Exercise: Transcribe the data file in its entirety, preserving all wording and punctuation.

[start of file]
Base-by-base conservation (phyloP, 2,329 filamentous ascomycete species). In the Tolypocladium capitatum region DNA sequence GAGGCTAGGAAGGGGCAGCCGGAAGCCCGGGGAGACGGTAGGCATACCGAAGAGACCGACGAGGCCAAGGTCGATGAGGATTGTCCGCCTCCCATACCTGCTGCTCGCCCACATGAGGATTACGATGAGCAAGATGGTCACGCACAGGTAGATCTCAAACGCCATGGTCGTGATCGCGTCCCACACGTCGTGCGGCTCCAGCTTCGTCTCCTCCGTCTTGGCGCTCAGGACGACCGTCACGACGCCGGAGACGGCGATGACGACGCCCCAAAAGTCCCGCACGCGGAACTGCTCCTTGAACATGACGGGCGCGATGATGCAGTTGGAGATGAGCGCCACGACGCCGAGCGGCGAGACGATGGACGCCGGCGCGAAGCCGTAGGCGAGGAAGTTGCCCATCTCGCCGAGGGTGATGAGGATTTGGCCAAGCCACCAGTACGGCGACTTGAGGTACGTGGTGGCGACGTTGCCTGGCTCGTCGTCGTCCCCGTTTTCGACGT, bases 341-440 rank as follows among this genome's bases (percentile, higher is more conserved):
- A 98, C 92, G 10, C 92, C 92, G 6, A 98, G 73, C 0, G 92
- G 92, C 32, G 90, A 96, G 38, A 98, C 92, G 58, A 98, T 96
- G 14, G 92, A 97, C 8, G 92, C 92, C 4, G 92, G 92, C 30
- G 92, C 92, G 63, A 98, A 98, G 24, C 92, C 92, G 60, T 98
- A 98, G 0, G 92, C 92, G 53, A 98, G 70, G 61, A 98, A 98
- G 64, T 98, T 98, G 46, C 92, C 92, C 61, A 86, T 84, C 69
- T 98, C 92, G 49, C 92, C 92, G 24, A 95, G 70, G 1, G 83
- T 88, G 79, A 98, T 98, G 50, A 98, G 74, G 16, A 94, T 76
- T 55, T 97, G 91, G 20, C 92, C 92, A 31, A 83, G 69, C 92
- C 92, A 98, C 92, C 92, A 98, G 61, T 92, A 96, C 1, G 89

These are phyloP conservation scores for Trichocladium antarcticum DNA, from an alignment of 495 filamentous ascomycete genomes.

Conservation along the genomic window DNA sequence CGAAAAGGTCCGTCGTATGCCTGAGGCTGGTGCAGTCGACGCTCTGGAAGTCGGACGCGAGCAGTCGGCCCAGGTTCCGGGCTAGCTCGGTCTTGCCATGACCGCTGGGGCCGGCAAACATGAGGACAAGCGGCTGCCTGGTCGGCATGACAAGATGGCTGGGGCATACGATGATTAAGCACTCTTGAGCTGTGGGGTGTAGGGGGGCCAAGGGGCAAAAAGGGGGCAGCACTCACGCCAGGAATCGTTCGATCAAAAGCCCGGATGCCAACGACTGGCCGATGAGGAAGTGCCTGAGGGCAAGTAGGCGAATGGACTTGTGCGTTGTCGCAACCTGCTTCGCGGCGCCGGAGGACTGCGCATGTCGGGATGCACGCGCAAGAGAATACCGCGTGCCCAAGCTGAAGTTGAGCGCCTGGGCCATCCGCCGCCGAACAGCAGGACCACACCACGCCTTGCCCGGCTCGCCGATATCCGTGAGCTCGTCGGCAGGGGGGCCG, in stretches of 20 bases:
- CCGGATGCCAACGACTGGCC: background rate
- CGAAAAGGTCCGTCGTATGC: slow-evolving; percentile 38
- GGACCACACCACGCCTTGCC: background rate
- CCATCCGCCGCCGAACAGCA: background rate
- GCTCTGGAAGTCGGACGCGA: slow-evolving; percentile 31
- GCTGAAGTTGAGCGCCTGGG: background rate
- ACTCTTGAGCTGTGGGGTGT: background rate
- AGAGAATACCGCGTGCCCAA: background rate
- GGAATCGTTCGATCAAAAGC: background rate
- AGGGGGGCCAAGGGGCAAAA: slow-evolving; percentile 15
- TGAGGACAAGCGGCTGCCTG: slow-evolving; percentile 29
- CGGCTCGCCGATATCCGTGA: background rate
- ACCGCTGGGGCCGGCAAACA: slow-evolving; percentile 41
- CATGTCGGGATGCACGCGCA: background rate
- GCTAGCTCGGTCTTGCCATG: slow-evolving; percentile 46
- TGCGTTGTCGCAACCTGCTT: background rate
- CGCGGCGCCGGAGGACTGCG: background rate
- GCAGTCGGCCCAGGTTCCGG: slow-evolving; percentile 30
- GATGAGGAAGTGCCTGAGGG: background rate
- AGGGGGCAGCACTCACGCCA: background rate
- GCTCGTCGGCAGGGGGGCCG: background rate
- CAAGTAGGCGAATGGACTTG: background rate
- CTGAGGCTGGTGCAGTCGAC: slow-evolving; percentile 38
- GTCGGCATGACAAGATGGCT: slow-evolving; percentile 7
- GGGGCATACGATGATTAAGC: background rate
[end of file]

Base-by-base conservation (phyloP, 2,329 filamentous ascomycete species). In the Tolypocladium capitatum region DNA sequence GAGGCTAGGAAGGGGCAGCCGGAAGCCCGGGGAGACGGTAGGCATACCGAAGAGACCGACGAGGCCAAGGTCGATGAGGATTGTCCGCCTCCCATACCTGCTGCTCGCCCACATGAGGATTACGATGAGCAAGATGGTCACGCACAGGTAGATCTCAAACGCCATGGTCGTGATCGCGTCCCACACGTCGTGCGGCTCCAGCTTCGTCTCCTCCGTCTTGGCGCTCAGGACGACCGTCACGACGCCGGAGACGGCGATGACGACGCCCCAAAAGTCCCGCACGCGGAACTGCTCCTTGAACATGACGGGCGCGATGATGCAGTTGGAGATGAGCGCCACGACGCCGAGCGGCGAGACGATGGACGCCGGCGCGAAGCCGTAGGCGAGGAAGTTGCCCATCTCGCCGAGGGTGATGAGGATTTGGCCAAGCCACCAGTACGGCGACTTGAGGTACGTGGTGGCGACGTTGCCTGGCTCGTCGTCGTCCCCGTTTTCGACGT, bases 341-440 rank as follows among this genome's bases (percentile, higher is more conserved):
- A 98, C 92, G 10, C 92, C 92, G 6, A 98, G 73, C 0, G 92
- G 92, C 32, G 90, A 96, G 38, A 98, C 92, G 58, A 98, T 96
- G 14, G 92, A 97, C 8, G 92, C 92, C 4, G 92, G 92, C 30
- G 92, C 92, G 63, A 98, A 98, G 24, C 92, C 92, G 60, T 98
- A 98, G 0, G 92, C 92, G 53, A 98, G 70, G 61, A 98, A 98
- G 64, T 98, T 98, G 46, C 92, C 92, C 61, A 86, T 84, C 69
- T 98, C 92, G 49, C 92, C 92, G 24, A 95, G 70, G 1, G 83
- T 88, G 79, A 98, T 98, G 50, A 98, G 74, G 16, A 94, T 76
- T 55, T 97, G 91, G 20, C 92, C 92, A 31, A 83, G 69, C 92
- C 92, A 98, C 92, C 92, A 98, G 61, T 92, A 96, C 1, G 89

These are phyloP conservation scores for Trichocladium antarcticum DNA, from an alignment of 495 filamentous ascomycete genomes.

Conservation along the genomic window DNA sequence CGAAAAGGTCCGTCGTATGCCTGAGGCTGGTGCAGTCGACGCTCTGGAAGTCGGACGCGAGCAGTCGGCCCAGGTTCCGGGCTAGCTCGGTCTTGCCATGACCGCTGGGGCCGGCAAACATGAGGACAAGCGGCTGCCTGGTCGGCATGACAAGATGGCTGGGGCATACGATGATTAAGCACTCTTGAGCTGTGGGGTGTAGGGGGGCCAAGGGGCAAAAAGGGGGCAGCACTCACGCCAGGAATCGTTCGATCAAAAGCCCGGATGCCAACGACTGGCCGATGAGGAAGTGCCTGAGGGCAAGTAGGCGAATGGACTTGTGCGTTGTCGCAACCTGCTTCGCGGCGCCGGAGGACTGCGCATGTCGGGATGCACGCGCAAGAGAATACCGCGTGCCCAAGCTGAAGTTGAGCGCCTGGGCCATCCGCCGCCGAACAGCAGGACCACACCACGCCTTGCCCGGCTCGCCGATATCCGTGAGCTCGTCGGCAGGGGGGCCG, in stretches of 20 bases:
- CCGGATGCCAACGACTGGCC: background rate
- CGAAAAGGTCCGTCGTATGC: slow-evolving; percentile 38
- GGACCACACCACGCCTTGCC: background rate
- CCATCCGCCGCCGAACAGCA: background rate
- GCTCTGGAAGTCGGACGCGA: slow-evolving; percentile 31
- GCTGAAGTTGAGCGCCTGGG: background rate
- ACTCTTGAGCTGTGGGGTGT: background rate
- AGAGAATACCGCGTGCCCAA: background rate
- GGAATCGTTCGATCAAAAGC: background rate
- AGGGGGGCCAAGGGGCAAAA: slow-evolving; percentile 15
- TGAGGACAAGCGGCTGCCTG: slow-evolving; percentile 29
- CGGCTCGCCGATATCCGTGA: background rate
- ACCGCTGGGGCCGGCAAACA: slow-evolving; percentile 41
- CATGTCGGGATGCACGCGCA: background rate
- GCTAGCTCGGTCTTGCCATG: slow-evolving; percentile 46
- TGCGTTGTCGCAACCTGCTT: background rate
- CGCGGCGCCGGAGGACTGCG: background rate
- GCAGTCGGCCCAGGTTCCGG: slow-evolving; percentile 30
- GATGAGGAAGTGCCTGAGGG: background rate
- AGGGGGCAGCACTCACGCCA: background rate
- GCTCGTCGGCAGGGGGGCCG: background rate
- CAAGTAGGCGAATGGACTTG: background rate
- CTGAGGCTGGTGCAGTCGAC: slow-evolving; percentile 38
- GTCGGCATGACAAGATGGCT: slow-evolving; percentile 7
- GGGGCATACGATGATTAAGC: background rate